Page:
9 Pinoy comic book creators at the New York Comic Con

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Now on its 13th year, the New York Comic Con brings together celebrities, authors, writers, artists and fans from all over the world. Filipino comic artists didn't pass up on this opportunity to present their works as well. Photo by ANTON HOLMES

New York City (CNN Philippines Life) Every October, the best and brightest pop culture icons flock the Jacob K. Javits Center to attend the New York City Comic Con.

Now on its 13th year, the event brings together celebrities, authors, writers, artists and fans from all over the world.

The growing comic book community has been home to several artists who have made their mark on U.S. soil — working for publishers such as the two industry giants DC and Marvel, along with those who focus on creator-owned content, such as Valiant, Dynamite, Dark Horse and Image Comics.

As more superheroes are made known through their cinematic adaptations, the audience for the original medium is rediscovering the value of this form of storytelling. Comic book creation has sprouted several talented individuals, both here and back home, that have been forging their identity through their art, all while proudly representing their beloved motherland.

Get to know some of the Pinoys who were in the NYC Comic Con.

Whilce Portacio.JPG Whilce Portacio, the co-founder of Image Comics, is known to be today's 'Godfather of Philippine Comics.' Photo by ANTON HOLMES

At 10 a.m., lines going into the convention proper are already full. Artist Alley is in itself a maze — several rows of booths brimming with talent.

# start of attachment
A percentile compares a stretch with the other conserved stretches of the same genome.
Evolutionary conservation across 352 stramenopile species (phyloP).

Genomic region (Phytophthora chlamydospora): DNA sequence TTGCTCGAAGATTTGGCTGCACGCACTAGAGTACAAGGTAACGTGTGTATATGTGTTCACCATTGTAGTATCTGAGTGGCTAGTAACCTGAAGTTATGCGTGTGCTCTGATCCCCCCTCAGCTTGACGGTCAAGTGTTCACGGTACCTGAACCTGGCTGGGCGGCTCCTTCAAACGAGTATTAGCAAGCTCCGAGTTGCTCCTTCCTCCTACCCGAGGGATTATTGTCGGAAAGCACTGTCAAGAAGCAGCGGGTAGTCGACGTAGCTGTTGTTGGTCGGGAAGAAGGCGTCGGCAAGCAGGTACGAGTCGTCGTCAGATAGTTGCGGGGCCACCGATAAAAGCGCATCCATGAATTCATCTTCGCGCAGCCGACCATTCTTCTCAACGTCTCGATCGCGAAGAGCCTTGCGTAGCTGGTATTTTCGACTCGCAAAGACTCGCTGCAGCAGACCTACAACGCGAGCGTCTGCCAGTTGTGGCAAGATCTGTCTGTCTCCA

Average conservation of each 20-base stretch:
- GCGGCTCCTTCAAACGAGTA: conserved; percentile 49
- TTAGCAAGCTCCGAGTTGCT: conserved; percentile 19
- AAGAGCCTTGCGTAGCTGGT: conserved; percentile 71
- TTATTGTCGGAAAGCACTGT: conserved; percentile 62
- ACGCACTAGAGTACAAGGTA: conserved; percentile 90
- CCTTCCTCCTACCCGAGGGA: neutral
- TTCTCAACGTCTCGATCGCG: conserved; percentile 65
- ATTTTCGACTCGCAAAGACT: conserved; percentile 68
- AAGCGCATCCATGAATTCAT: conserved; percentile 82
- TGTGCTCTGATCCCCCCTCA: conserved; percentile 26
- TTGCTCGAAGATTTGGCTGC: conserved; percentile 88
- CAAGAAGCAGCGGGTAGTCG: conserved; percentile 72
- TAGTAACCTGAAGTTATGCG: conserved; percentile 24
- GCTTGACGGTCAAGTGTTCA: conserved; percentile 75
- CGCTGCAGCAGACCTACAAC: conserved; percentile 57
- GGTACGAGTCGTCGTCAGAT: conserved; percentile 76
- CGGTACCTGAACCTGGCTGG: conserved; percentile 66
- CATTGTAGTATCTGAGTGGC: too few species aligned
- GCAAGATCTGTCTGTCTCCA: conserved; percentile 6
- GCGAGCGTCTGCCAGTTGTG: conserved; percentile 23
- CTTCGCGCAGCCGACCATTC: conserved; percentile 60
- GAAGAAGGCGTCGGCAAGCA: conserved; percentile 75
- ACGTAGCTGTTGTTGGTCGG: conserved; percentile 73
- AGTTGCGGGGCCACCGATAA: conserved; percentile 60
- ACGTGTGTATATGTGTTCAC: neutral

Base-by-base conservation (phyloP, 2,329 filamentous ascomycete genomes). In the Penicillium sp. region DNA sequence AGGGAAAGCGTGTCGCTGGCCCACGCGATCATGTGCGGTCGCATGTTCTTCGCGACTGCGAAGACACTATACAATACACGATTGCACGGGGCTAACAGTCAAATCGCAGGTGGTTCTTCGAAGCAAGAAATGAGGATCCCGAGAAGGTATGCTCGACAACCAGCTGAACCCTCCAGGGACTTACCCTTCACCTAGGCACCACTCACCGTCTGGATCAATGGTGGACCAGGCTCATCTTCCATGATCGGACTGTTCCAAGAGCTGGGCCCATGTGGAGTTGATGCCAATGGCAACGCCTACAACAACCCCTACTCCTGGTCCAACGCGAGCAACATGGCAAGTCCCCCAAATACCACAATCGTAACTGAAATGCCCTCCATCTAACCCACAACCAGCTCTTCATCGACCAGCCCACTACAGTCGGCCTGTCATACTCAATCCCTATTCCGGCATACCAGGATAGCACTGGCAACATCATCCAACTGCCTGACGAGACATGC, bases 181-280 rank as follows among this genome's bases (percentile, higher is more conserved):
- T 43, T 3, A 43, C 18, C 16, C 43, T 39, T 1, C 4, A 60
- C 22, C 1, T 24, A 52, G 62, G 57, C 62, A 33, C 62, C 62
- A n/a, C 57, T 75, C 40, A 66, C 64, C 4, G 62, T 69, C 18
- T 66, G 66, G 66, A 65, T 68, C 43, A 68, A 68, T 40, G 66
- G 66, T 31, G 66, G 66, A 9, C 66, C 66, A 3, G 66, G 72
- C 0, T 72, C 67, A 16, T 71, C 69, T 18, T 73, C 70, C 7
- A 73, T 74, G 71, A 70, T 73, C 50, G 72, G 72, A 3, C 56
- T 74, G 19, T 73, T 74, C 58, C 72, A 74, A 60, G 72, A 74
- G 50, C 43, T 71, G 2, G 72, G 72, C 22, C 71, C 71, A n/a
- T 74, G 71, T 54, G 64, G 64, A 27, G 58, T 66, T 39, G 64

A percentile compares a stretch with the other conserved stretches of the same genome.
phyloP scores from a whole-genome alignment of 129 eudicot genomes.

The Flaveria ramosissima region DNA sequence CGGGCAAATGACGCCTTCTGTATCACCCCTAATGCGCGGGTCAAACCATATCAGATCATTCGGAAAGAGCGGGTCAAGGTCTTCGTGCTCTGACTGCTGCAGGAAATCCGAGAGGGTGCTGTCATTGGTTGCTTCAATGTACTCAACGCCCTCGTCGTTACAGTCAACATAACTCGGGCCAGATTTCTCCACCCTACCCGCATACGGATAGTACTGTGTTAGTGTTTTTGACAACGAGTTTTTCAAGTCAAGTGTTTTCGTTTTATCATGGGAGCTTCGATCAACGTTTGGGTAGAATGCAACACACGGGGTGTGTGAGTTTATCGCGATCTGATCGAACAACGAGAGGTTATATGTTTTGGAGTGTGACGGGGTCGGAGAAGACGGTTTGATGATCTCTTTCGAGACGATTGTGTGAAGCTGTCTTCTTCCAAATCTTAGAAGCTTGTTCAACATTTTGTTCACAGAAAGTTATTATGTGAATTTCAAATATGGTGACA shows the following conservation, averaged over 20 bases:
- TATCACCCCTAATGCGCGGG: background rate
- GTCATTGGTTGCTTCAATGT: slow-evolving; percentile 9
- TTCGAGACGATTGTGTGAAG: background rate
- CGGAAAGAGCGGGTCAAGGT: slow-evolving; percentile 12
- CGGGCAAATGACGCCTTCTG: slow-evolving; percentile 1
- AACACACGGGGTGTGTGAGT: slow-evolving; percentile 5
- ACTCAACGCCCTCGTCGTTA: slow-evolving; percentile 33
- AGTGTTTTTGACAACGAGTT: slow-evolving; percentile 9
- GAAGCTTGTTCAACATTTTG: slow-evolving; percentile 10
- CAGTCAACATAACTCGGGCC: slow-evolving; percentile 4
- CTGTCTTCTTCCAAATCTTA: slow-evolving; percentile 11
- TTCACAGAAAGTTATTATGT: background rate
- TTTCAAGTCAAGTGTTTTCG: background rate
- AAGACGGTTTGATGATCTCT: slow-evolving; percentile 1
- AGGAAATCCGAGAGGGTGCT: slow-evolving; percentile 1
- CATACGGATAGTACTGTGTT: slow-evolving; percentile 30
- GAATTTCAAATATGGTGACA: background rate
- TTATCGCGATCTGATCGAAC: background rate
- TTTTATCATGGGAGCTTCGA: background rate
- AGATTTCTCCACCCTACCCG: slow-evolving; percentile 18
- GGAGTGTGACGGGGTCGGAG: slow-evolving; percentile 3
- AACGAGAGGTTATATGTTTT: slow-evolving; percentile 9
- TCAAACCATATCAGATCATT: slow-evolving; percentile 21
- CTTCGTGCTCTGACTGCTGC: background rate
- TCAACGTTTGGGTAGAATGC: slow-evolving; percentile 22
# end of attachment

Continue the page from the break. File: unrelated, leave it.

Along row A is Whilce Portacio, proudly wearing the sun and stars on his shirt — a souvenir from his last trip home as an ambassador of the Asia Pop Comic Con. He settles into his booth, one that he and his wife Jo have set up, as with every convention they attend.

Known to be today’s ‘Godfather of Philippine Comics,’ he has been a vocal advocate of the growing community of Filipino professionals working in the international scene. This network, similar to that of a genogram (otherwise known as a family tree), is the product of over two decades of work.

Across the hall over at Row H, a montage of unmistakable Filipino characters can be found. A warrior, a tikbalang, and a sirena, all beside household name Pedro Penduko.

Dennis Crisostomo Joe Jimenez.JPG Epik Studios, which Dennis Crisostomo and Jim Jimenez are a part of, is already set to have movies based on their graphic novels — “Pedro Penduko” (played by James Reid) and “Osyana” (played by Kylie Versoza). Photo by ANTON HOLMES

Epik Studios' Dennis Crisostomo and Jim Jimenez met during one of Portacio’s early visits to the Philippines. That friendship has led to them working together under the studio built by T.V. and commercial director Paul Basinillo, who directed the adaptation of "Tabi Po,” the comics series created by Mervin Malonzo.